April 28, 2005It's a
well, we don't know the sex
yet. A female prehensile-tailed porcupine gave birth to this baby at
the Smithsonian Institution's National Zoo in Washington, D.C.,
earlier this month. (The zoo released the photo Tuesday.) Staff say
they wouldn't normally know if the newborn is a boy or a girl for
another six months, but this time they'll use DNA tests to solve the
Native to South America, prehensile-tailed porcupines (Coendou prehensilis) are mostly nocturnal. The plant-eaters use their nimble tails to climb and hang from trees and are known to stamp their hind feet when excited. As for their big noses, the rodents' keen sense of smell helps compensate for their nearsightness.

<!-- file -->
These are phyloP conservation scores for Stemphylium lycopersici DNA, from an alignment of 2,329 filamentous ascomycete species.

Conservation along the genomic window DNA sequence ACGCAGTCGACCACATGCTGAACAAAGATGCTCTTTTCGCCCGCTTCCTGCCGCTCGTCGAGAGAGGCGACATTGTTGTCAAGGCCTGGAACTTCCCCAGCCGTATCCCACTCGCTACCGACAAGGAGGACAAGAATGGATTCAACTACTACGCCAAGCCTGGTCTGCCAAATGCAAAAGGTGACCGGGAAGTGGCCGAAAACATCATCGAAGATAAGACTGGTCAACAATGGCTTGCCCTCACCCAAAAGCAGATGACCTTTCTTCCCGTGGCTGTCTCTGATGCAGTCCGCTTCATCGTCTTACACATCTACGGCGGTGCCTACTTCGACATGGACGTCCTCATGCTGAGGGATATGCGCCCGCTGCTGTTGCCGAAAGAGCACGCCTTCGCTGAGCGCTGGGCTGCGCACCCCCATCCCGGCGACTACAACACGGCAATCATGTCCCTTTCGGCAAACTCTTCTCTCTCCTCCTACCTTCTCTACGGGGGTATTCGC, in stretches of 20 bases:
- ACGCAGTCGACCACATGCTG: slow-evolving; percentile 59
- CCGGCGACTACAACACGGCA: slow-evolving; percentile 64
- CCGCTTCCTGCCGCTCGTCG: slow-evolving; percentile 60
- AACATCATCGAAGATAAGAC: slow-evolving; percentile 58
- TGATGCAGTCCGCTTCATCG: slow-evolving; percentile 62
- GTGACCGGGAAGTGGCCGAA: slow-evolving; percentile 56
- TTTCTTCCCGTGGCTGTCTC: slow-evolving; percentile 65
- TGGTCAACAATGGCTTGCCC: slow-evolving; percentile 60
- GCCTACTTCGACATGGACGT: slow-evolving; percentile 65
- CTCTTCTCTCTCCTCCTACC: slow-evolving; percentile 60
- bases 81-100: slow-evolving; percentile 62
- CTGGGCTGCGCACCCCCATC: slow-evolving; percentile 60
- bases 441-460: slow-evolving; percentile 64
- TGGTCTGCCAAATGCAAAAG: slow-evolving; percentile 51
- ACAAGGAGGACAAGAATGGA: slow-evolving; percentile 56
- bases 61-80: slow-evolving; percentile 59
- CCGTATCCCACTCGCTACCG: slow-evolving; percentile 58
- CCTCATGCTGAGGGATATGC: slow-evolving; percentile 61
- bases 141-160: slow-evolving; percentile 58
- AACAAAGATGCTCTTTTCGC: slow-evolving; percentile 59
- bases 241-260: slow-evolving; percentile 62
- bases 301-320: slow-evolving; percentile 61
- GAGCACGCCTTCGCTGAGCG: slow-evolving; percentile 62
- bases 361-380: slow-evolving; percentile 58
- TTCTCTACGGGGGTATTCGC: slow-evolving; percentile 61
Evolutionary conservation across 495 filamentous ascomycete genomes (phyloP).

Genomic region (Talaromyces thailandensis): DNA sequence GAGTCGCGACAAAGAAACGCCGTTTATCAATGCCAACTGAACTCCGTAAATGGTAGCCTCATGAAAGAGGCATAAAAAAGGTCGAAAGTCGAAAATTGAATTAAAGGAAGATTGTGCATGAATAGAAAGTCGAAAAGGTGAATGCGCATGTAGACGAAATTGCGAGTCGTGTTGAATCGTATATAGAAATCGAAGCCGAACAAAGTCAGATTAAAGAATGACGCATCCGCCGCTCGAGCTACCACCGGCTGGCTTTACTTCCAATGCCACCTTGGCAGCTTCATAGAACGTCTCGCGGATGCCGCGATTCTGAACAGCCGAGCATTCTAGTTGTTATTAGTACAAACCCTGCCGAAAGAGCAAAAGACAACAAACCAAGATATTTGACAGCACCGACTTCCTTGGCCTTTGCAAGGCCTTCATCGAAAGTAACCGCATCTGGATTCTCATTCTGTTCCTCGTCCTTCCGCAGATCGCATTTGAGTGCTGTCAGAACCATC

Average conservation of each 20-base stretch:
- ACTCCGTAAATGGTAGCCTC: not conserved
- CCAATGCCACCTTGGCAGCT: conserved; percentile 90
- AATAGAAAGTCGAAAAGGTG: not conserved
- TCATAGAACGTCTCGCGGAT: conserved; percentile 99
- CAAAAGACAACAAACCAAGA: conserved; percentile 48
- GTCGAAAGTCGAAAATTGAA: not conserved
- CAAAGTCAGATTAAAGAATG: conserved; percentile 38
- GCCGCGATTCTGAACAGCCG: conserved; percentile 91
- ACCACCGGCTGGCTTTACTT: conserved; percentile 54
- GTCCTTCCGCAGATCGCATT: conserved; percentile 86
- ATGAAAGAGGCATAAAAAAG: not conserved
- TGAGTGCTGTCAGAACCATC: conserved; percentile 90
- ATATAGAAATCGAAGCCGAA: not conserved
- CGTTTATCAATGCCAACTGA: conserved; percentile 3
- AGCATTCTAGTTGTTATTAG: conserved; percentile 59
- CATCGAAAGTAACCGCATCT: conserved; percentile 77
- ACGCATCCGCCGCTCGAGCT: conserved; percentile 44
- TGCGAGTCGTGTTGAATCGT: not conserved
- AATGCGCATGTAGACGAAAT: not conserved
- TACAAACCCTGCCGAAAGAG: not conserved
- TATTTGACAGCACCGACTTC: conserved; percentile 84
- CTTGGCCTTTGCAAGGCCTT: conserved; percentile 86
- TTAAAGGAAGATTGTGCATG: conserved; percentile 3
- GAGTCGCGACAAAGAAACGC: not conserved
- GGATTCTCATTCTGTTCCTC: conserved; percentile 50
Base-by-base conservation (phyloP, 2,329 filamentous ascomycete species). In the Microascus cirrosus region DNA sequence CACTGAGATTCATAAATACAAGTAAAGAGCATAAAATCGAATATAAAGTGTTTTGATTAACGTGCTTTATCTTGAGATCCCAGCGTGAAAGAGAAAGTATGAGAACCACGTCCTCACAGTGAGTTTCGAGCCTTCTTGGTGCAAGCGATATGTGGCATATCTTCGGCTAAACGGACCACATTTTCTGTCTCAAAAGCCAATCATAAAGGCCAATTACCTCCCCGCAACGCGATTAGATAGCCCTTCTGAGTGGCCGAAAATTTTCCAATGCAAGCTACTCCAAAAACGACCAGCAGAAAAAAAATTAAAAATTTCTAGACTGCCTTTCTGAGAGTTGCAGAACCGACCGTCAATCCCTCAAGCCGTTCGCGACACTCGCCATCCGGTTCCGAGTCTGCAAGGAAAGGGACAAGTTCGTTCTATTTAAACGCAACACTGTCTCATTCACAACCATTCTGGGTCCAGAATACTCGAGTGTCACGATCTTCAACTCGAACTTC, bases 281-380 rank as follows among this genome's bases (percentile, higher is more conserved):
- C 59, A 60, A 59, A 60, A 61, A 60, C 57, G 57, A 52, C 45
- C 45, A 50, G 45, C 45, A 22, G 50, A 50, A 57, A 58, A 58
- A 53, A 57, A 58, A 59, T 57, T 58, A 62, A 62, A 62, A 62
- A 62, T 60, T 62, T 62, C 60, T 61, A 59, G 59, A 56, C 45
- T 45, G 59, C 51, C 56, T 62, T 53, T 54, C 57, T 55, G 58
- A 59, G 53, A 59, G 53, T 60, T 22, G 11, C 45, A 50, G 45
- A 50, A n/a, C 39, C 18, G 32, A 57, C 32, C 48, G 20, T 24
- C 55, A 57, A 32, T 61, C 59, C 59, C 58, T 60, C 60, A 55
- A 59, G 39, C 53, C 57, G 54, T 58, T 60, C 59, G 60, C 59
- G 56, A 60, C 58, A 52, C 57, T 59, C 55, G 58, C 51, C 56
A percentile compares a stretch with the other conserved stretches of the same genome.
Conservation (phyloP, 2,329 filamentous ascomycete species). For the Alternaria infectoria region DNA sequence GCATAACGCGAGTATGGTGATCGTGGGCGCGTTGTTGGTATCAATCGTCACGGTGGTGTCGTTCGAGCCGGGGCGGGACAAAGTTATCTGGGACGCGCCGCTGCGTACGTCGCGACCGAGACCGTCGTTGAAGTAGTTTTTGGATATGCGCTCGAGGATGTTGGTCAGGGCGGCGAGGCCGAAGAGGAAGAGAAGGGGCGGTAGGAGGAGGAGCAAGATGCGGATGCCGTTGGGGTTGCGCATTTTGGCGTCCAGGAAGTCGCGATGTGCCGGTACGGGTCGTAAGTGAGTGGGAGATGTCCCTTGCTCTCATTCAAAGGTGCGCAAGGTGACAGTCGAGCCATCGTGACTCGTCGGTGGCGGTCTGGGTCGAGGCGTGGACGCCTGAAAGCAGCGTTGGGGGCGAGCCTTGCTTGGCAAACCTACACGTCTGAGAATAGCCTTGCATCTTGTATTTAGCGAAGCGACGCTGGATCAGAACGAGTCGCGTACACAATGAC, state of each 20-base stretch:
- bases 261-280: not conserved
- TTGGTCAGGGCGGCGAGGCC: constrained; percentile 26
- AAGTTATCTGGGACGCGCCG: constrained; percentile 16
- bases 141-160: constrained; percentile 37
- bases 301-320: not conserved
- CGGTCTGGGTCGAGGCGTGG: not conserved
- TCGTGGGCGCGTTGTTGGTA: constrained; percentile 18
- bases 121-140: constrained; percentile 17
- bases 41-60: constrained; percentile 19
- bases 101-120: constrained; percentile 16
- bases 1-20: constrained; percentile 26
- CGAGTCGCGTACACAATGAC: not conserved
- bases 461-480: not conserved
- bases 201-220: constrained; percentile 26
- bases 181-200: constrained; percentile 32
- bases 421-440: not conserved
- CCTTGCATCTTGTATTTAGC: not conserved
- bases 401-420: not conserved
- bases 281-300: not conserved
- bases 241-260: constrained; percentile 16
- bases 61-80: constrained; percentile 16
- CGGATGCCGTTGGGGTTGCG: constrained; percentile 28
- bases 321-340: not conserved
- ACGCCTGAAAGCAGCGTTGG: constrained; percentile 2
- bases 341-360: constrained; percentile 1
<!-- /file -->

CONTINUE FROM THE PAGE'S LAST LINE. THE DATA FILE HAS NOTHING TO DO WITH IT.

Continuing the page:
In case you're wondering, the recent birth at the zoo wasn't as painful as the animal's porcupine name might imply. C. prehensilis infants are born with fur, not quills.
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